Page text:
Several Scripture passages that refer to owls in the KJV are rendered ostrich in the RSV. This strange bird was a common sight in the deserts of Israel and Sinai in Bible times. Earth’s largest living bird, the ostrich may stand about 2.5 meters (eight feet) tall. While it cannot fly, this unusual animal with its long steps, which can cover 15 feet per stride at top speed, can outrun a horse. Sometimes an ostrich will use its wings as a sail to achieve even greater speed. An adult ostrich fears only man and lions, and it may live as long as 70 years.
The popular belief that ostriches hide their heads in the sand is not true. However, when a young ostrich senses danger, it will crouch near the ground and stretch out its long neck to lessen the possibility of being seen.
This enormous bird has only a walnut-sized brain. But God has given it certain helpful instincts, along with its great physical stamina. Like a camel, the ostrich is fitted for desert life. It eats coarse food and can go for a long time without water. Its head, neck, and powerful legs have no feathers. This helps to keep the bird cool in the hot desert climate. Its huge eyes enable it to spot danger from a great distance, and its long eyelashes protect its eyes from dust and sand. The male ostrich has a cry that is similar to a lion’s roar.
Unlike most other birds, the ostrich does not build a nest to protect its young. The female ostrich deposits her eggs on the desert floor and covers them with sand. These eggs are generally left unattended during the day, since the desert sun serves as a natural incubator. Job compared these habits unfavorably with the more traditional nesting instincts of the stork (Job 39:13-18).
The ostrich is sometimes called the “camel-bird,” because it is so very large, because it can go a long time without water, and because it lives in desert and sandy places, as the camel does. It is often taller than the tallest man you ever saw, and it neck alone is more than a yard in length.
Each of the wings is a yard long when the feathers are spread out; but although the wings are so large, the bird cannot fly at all. One reason of this is, because it is so very heavy, and another is that its wings are not of the right sort for flying. They are made of what we call ostrich-plumes, and if you have ever noticed these beautiful feathers, you will remember that they are very different from others that you have seen. If you take a quill from the wing of a goose, you will find that the parts of the feather lie close together, so that you cannot very easily separate them; but in an ostrich plume they are all loose and open, and would not support the bird at all in flying. The feathers are generally either white or black. There are none under the wings, or on the sides of the body, and only a few small ones on the lower part of the neck. The upper part of the neck, as well as the head, is covered with hair.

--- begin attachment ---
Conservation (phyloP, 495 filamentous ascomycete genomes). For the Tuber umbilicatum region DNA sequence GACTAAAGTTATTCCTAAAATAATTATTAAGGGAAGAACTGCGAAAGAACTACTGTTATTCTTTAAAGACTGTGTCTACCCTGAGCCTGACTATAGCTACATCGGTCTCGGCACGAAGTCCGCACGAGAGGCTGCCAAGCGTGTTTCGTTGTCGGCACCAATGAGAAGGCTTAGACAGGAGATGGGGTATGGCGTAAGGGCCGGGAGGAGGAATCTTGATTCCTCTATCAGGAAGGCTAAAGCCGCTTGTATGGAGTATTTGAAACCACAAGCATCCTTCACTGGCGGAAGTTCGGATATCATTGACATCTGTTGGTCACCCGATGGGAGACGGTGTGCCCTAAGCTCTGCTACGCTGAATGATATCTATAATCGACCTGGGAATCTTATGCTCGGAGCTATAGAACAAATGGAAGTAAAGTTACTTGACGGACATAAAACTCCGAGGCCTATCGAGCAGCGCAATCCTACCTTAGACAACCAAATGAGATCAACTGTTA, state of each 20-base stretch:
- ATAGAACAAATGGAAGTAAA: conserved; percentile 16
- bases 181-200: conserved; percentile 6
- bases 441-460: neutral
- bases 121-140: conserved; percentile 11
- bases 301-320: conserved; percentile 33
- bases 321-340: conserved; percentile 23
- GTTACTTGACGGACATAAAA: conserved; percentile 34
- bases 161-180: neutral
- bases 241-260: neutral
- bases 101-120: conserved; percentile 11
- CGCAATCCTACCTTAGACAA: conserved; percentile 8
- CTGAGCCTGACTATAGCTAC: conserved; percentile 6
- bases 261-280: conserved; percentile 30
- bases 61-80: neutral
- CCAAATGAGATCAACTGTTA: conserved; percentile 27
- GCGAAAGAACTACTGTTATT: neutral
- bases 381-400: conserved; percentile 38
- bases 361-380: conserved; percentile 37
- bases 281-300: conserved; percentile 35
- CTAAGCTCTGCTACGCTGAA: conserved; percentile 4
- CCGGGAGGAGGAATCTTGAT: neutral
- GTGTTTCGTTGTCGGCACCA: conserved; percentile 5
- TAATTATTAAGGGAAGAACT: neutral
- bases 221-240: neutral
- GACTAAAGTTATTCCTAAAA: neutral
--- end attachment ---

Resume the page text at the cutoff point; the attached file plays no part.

Its feet are curious, and different from those of most birds. They are somewhat like the foot of the camel, having a soft pad or cushion underneath, and only two toes. The largest toe is about seven inches long, and has a broad claw at the end; the other is about four inches long, and has no claw.
Although this bird cannot fly, it can run faster than the swiftest horse. If it would keep on in a straight line no animal could overtake it; but it is sometimes so foolish as to run around in a circle, and then, after a long chase, it may perhaps be caught. A traveller speaking of the ostrich, says, “She sets off at a hard gallop; but she afterwards spreads her wings as if to catch the wind, and goes so rapidly that she seems not to touch the ground.” This explains what is meant by the verse, “When she lifteth up herself on high she scorneth the horse and his rider.”
The ostrich has but little to eat in the desert places where it lives: only some coarse grass, or rough, thorny plants, with a kind of snail which is sometimes found upon them; and perhaps it sometimes eats lizards and serpents.
The voice of the ostrich is very mournful, especially when heard at night in a lonely desert. It is said to be like the crying of a hoarse child. It is on this account that the prophet Micah says, “I will make a mourning like the ostrich.”
In the 39th chapter of Job we read, “Gavest thou wings and feathers unto the ostrich ? which leaveth her eggs in the earth, and warmeth them in the dust, and forgetteth that the foot may crush them, or that the wild beast may break them. She is hardened against her young ones as though they were not hers.” See how well this agrees with the accounts given by travellers. They say that the ostrich is frightened by the least noise, and runs away from her nest, leaving the eggs or young ones without any protection; and very often she does not return for a long time, perhaps not until the young birds have died of hunger. The eggs are cream-colored, and large enough to hold about a quart of water. The shell is very hard, and as smooth as ivory. It is often made into a drinking-cup, with a rim of gold or silver.
[Cook, Scripture Alphabet of Animals]